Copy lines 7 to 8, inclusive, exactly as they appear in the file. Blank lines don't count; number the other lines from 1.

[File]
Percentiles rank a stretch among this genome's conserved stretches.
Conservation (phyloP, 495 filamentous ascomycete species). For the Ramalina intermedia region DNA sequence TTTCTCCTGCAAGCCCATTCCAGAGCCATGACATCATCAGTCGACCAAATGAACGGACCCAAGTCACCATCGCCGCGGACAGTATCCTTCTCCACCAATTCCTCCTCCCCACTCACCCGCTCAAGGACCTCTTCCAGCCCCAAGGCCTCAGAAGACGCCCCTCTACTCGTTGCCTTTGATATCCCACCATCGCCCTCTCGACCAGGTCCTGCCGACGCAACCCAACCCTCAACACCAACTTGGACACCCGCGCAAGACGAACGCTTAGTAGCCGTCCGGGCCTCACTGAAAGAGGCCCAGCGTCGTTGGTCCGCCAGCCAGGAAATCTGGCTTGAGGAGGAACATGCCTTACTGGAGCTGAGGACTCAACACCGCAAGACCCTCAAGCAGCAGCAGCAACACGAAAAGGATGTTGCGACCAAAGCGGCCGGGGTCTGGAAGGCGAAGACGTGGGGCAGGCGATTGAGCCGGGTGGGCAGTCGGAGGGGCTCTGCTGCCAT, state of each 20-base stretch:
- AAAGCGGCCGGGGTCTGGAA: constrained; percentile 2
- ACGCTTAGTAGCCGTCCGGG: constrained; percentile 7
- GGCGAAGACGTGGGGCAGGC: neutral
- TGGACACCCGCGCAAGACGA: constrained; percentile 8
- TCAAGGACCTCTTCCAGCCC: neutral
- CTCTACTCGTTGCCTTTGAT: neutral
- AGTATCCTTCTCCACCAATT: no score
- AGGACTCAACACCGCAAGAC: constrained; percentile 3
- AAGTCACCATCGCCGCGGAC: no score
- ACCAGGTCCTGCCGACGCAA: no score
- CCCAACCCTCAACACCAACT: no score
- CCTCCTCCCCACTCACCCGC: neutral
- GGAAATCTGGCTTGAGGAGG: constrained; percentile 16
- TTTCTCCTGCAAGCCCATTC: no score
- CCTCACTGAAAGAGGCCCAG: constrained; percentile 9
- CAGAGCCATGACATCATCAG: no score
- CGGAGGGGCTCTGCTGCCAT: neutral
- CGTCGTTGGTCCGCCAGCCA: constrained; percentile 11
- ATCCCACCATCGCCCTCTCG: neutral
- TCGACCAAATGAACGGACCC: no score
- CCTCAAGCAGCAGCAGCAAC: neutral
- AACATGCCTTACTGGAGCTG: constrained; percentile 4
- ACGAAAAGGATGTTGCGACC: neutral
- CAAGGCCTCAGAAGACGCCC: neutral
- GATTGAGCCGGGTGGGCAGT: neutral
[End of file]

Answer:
- TCAAGGACCTCTTCCAGCCC: neutral
- CTCTACTCGTTGCCTTTGAT: neutral